Among other things, the church is directing its followers to question all aspirants of political jobs next year on how they intend to address the highlighted issues.

    Followers of the Church are expected to hold meetings on a quarterly basis and then send their resolutions to their leaders for implementation.

    A schedule of the project shows that it has entered its sixth phase this week, under which the church would be conducting sensitisation seminars to be attended by some leaders of small Christian communities and apostolic associations.

    The six major issues recommended for discussions include 'Priorities According to the Church Social Teachings' and 'The Importance of Ethical Leaders in Bringing Social, Political and Religious Change in Tanzania'.

    Seminars will also discuss the �Legal System in Tanzania: Strengths and Challenges' and �Human Rights in Financial and Business Policies.'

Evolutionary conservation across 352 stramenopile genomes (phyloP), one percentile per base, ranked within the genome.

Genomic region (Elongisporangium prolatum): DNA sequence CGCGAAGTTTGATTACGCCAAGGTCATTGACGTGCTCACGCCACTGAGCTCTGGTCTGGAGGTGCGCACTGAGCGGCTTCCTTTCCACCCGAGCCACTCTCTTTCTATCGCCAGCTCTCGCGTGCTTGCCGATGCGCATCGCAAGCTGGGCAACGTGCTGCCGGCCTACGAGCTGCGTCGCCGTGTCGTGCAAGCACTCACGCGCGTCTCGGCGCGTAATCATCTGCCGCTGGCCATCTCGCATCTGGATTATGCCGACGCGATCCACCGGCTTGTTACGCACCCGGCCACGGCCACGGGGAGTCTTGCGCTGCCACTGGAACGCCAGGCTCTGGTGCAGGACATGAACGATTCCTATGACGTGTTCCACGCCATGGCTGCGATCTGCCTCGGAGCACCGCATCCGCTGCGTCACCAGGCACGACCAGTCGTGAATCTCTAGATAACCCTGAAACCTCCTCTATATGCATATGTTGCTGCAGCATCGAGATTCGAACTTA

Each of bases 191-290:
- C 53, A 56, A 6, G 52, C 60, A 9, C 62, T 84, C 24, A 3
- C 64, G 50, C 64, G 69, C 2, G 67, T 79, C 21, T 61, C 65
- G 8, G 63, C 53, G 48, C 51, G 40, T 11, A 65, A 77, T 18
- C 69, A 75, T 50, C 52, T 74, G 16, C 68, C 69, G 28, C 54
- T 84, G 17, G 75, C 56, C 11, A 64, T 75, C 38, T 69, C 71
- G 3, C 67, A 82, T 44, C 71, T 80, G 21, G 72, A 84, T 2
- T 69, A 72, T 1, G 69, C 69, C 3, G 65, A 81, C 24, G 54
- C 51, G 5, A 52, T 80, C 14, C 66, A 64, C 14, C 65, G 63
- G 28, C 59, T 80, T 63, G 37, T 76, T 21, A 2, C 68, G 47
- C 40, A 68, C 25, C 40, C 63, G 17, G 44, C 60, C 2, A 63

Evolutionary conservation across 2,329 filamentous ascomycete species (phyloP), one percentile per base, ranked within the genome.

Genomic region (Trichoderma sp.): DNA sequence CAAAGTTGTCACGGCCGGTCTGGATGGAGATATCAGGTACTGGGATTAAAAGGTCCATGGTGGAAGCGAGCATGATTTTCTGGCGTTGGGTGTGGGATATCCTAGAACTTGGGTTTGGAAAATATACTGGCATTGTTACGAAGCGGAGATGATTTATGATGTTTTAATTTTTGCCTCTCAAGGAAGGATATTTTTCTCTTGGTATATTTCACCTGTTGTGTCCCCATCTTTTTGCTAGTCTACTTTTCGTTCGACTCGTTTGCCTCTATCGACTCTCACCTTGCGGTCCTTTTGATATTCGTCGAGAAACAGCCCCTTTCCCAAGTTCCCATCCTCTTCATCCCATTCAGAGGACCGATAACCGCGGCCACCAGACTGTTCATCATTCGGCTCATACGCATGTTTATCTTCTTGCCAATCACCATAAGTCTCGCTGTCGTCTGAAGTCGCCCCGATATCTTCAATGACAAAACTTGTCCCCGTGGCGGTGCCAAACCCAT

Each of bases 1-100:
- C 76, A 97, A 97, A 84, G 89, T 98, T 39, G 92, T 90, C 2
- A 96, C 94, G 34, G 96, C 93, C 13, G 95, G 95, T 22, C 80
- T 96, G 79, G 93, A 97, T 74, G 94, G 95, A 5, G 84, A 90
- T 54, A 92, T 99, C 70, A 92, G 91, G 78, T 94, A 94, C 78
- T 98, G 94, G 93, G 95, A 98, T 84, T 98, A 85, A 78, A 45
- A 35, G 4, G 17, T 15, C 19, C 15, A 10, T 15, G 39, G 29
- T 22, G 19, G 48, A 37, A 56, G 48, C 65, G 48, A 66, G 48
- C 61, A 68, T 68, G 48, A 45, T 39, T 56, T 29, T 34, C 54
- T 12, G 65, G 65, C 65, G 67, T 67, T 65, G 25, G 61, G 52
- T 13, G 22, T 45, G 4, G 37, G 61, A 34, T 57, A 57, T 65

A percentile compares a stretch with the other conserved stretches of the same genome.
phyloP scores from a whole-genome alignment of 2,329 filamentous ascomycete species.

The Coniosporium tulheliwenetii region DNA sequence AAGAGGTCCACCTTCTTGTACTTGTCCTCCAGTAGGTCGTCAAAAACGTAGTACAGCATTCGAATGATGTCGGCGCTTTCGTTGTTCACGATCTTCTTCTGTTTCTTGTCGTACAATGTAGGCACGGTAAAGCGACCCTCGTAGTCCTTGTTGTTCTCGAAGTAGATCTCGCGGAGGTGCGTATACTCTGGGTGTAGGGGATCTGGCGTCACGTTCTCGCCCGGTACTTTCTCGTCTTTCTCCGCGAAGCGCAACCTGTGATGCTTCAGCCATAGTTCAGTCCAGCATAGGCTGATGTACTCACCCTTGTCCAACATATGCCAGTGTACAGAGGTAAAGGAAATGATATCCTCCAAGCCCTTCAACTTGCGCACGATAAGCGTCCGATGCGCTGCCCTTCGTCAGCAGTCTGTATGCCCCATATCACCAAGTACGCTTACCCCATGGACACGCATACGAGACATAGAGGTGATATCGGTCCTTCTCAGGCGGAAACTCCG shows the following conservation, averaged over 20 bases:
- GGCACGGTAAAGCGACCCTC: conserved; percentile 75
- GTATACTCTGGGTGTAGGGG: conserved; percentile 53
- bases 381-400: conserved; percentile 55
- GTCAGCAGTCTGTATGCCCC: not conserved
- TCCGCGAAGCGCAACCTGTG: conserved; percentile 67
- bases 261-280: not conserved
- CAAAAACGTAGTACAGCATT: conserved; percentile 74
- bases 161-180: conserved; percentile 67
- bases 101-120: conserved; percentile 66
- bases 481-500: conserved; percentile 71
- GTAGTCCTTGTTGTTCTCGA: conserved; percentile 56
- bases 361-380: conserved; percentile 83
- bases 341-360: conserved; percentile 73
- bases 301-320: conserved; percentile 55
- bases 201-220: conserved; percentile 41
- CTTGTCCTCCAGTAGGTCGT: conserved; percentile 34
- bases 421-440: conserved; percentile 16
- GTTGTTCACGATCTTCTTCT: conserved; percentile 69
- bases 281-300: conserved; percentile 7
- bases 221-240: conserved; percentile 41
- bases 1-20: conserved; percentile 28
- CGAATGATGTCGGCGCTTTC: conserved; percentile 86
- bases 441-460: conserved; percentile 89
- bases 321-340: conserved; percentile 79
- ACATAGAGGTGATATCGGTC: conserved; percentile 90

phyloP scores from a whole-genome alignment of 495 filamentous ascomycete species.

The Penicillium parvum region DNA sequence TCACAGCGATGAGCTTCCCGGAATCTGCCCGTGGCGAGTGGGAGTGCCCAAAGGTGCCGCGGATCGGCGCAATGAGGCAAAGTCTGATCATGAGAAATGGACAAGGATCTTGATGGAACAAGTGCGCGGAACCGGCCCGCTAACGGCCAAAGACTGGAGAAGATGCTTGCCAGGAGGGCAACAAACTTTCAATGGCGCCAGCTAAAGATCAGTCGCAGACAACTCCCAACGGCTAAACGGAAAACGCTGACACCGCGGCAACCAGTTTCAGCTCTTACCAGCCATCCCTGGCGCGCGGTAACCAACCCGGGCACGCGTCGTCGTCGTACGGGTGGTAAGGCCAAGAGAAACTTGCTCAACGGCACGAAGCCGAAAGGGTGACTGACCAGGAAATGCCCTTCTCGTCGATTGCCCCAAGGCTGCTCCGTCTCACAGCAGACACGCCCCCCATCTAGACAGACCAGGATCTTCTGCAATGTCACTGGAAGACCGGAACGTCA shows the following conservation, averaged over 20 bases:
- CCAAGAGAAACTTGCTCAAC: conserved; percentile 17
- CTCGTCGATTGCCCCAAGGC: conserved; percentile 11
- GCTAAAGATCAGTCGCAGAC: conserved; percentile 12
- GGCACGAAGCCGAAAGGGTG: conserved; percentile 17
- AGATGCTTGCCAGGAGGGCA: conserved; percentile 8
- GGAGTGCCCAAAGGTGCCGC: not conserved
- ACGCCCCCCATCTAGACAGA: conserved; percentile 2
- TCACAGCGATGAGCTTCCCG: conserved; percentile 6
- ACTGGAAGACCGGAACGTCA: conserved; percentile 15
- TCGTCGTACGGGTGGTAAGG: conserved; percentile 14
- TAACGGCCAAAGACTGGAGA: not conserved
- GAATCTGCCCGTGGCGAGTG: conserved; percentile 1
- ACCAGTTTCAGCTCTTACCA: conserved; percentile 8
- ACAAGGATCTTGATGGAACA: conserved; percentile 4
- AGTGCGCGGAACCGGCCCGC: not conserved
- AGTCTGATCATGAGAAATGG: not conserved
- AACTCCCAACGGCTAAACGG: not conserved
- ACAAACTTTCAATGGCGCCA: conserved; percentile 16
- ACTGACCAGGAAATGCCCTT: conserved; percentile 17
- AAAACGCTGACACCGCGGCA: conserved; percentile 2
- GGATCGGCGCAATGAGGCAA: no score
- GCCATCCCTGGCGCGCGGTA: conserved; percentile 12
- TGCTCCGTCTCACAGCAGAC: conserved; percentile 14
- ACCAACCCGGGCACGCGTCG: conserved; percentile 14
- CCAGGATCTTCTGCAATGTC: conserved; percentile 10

Other topics are: the 'Ethical Approach in Political and Economic System' and 'Social Security'.

    The Church has raised concern over the six areas of dignity, leadership, rights, business and finance, economy and social security; and directed its followers to consider these as the key issues for next year's elections.

    Between October and December next year the main agenda would be to participate in the election and assessing the electoral process while in January 2011 there would be a national post election convention.

    In the project document, the Church says Tanzania has witnessed serious leadership problems in recent years and calls for an urgent remedy for the situation.

    "First we must discuss the cause of this problem and then look for a remedy. In politics, we must examine the process of appointing candidates in their respective parties," part of the document reads.

    It also seeks to probe the source of funds used by political parties and discuss the possibility of introducing proportional representation instead of the present system where the winner takes all.